Jackie Kennedy’s ’61 Lincoln convertible set for Mecum auction

The Lincoln convertible was lent to First Lady Jackie Kennedy by Ford Motor Co. | Mecum Auctions photos
The Lincoln convertible was lent to First Lady Jackie Kennedy by Ford Motor Co. | Mecum Auctions photos

In the sparkling days of Camelot on the Potomac, when John and Jacqueline Kennedy had taken up residence at the White House, Ford Motor Co. smartly lent a new 1961 Lincoln Continental four-door convertible in white to the glamorous First Lady for her personal use.

The historic Lincoln that recalls the excitement and tragedy of the too-brief Kennedy years will be auctioned in Monterey, California, in August at Mecum Auctions sale during Pebble Beach concours week.

The '61 Continental is today an iconic design
The ’61 Continental is today an iconic design

Now restored, the Continental has been relieved of the Secret Service equipment that was installed while Jackie Kennedy was using it in Washington, D.C. The car was later purchased by Steuart Ford in Lanham, Maryland, and is documented with a copy of a letter from the vice president and general manager of the dealership.

Mecum has placed a value estimate of $100,000 to $125,000 on the Lincoln, which is about double the value listed in the Hagerty Price Guide for a ’61 Continental convertible without the Kennedy aura.

The Lincoln Continental was completely restyled for 1961 and was a fashion statement in itself, a now-iconic mid-century design that heralded the clean, unadorned styling trends of the era. As Ford had hoped, Lincolns became emblematic of the Kennedy White House, though sadly also forever linked with the Dallas assassination.

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The Secret Service gear has been removed from the First Lady's Lincoln
The Secret Service gear has been removed from the First Lady’s Lincoln

The Continental was the subject of an older restoration, according to Mecum, that seems to be holding up well. In gleaming white with a black-and-white interior, the car was kept in its original configuration, including all of its lavish power and convenience features.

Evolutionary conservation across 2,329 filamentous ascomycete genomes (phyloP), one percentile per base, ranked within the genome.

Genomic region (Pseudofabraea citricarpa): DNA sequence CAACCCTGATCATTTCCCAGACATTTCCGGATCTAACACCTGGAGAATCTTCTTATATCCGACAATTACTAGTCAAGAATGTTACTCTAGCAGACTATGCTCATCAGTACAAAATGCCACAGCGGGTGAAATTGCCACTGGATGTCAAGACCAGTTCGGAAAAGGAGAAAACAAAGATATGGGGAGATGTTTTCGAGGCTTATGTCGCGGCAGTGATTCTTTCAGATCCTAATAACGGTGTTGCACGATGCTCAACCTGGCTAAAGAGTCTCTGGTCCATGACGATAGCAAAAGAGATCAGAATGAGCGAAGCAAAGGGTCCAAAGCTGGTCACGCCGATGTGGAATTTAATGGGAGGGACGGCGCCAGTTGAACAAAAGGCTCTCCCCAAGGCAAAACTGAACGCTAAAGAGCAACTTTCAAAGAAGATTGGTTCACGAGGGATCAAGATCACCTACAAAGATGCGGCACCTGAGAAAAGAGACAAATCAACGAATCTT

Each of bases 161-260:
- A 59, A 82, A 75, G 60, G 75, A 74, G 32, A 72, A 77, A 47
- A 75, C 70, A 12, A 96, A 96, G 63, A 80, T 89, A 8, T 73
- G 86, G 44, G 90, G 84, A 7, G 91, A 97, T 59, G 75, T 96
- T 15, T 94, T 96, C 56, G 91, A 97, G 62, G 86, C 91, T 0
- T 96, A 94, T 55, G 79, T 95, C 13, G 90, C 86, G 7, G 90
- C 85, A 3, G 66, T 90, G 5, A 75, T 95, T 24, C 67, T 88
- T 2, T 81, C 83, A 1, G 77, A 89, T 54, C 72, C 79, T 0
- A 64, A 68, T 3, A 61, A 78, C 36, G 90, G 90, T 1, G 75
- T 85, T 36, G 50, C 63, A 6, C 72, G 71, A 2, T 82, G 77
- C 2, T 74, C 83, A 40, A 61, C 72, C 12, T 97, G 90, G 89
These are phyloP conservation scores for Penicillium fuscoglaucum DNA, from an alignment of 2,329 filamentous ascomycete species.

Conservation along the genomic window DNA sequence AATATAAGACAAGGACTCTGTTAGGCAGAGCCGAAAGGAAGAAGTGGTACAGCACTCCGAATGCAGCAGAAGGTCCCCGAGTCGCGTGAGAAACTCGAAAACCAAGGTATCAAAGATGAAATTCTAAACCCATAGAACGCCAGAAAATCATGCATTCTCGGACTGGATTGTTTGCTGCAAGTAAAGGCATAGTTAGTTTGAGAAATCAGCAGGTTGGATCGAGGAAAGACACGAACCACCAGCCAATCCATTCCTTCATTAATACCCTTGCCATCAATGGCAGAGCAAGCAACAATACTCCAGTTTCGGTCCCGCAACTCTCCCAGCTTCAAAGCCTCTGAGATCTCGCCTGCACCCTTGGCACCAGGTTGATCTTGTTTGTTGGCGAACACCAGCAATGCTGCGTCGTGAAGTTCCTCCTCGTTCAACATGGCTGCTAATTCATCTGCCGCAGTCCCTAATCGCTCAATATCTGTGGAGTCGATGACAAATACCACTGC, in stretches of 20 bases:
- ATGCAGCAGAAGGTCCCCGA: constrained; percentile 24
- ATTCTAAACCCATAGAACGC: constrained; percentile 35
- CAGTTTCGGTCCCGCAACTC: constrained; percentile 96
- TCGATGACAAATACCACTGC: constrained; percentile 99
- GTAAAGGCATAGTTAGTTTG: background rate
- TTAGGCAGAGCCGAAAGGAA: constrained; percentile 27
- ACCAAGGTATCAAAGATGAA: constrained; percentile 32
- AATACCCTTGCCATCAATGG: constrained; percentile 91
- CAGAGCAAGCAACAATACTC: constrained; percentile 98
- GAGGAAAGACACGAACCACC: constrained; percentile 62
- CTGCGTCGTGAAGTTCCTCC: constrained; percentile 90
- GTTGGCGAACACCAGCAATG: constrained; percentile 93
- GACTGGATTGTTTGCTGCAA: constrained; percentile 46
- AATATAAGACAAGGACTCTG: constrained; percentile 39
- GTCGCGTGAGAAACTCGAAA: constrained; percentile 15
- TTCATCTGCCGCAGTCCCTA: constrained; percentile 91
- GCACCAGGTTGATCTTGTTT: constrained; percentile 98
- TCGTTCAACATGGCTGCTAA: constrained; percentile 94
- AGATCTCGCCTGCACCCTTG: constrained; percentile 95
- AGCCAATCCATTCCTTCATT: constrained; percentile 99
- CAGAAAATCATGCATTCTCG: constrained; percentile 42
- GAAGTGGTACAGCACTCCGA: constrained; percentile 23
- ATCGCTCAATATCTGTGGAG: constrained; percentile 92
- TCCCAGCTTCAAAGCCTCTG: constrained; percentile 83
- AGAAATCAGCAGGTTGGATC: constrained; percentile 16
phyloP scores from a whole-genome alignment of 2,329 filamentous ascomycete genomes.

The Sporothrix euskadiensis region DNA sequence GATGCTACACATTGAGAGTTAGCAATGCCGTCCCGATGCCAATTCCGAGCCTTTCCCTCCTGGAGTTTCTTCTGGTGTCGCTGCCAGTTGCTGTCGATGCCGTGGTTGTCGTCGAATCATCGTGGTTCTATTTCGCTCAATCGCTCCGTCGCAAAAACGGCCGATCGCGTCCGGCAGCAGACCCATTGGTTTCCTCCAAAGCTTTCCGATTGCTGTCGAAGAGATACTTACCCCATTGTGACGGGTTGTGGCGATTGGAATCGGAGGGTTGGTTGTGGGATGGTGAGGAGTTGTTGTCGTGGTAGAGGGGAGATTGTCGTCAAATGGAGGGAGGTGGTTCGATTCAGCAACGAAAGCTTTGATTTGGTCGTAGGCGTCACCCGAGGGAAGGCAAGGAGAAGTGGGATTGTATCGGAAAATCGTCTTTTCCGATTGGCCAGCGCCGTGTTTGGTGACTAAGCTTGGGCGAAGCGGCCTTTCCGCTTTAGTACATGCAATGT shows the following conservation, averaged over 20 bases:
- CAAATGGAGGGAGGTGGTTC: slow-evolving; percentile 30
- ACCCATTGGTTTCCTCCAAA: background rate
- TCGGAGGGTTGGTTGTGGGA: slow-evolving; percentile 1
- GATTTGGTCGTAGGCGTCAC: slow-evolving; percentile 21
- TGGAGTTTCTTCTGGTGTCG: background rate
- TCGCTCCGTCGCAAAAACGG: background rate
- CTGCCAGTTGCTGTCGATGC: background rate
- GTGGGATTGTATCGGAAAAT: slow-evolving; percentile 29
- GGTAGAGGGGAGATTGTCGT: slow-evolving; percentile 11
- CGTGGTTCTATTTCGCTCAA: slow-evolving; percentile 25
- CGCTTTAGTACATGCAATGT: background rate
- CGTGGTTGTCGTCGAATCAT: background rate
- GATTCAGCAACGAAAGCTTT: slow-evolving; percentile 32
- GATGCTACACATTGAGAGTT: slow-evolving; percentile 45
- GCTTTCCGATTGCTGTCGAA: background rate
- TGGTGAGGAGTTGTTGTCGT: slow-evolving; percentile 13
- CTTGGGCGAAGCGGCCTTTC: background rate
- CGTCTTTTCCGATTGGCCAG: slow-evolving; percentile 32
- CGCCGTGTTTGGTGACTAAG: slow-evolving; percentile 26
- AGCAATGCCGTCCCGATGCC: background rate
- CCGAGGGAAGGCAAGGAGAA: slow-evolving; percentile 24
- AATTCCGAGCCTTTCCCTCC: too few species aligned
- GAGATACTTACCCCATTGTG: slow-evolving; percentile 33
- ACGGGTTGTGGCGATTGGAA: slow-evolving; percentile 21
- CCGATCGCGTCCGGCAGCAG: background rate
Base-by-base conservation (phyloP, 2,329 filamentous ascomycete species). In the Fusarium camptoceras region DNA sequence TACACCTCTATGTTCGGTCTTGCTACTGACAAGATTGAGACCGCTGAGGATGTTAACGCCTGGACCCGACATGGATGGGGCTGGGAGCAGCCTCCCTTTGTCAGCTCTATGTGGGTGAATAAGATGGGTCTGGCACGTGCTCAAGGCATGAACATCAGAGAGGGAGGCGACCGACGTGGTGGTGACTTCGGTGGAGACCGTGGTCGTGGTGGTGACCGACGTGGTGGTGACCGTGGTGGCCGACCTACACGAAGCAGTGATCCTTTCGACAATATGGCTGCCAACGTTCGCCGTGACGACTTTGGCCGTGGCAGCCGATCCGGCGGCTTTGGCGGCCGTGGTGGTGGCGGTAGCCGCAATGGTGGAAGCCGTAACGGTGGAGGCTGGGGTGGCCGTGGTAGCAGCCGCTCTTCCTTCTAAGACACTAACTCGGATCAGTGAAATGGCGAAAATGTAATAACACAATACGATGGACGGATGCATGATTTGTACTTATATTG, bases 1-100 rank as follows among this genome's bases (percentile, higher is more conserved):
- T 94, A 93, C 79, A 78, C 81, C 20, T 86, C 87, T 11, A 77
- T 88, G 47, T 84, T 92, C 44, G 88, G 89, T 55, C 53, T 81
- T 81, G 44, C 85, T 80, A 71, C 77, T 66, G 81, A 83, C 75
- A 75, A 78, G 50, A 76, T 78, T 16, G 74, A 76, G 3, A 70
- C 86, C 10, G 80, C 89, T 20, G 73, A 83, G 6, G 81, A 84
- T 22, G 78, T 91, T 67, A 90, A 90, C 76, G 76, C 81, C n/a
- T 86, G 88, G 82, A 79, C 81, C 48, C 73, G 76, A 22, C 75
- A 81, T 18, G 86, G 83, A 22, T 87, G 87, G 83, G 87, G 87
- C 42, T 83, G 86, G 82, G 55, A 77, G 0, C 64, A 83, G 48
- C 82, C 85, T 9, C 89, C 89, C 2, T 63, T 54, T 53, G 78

Power for the two-ton convertible is provided by a 430 cid, 300-horsepower V8 with a three-speed automatic transmission. The car rides on correct wide-whitewall tires with full wheel covers.

The Mecum collector car auction takes place August 18-20 at the Del Monte Golf Course in Monterey. For information and a list of auction cars, visit the auction website.

Bob Golfen is a longtime automotive writer and editor, focusing on new vehicles, collector cars, car culture and the automotive lifestyle. He is the former automotive writer and editor for The Arizona Republic and SPEED.com, the website for the SPEED motorsports channel. He has written free-lance articles for a number of publications, including Autoweek, The New York Times and Barrett-Jackson auction catalogs. A collector car enthusiast with a wide range of knowledge about the old cars that we all love and desire, Bob enjoys tinkering with archaic machinery. His current obsession is a 1962 Porsche 356 Super coupe.


  1. Despite the pedigree, the price seems high for the older restoration. Take a look at the wavy sheet metal on the door lowers. Will need more refinement to live up to its previous owners.

  2. I pray that Melania Trump’s vehicle will never have in significance in American history. However, if her vehicle is auctioned off it would likely payoff one of the many lawsuits made against her con man husband.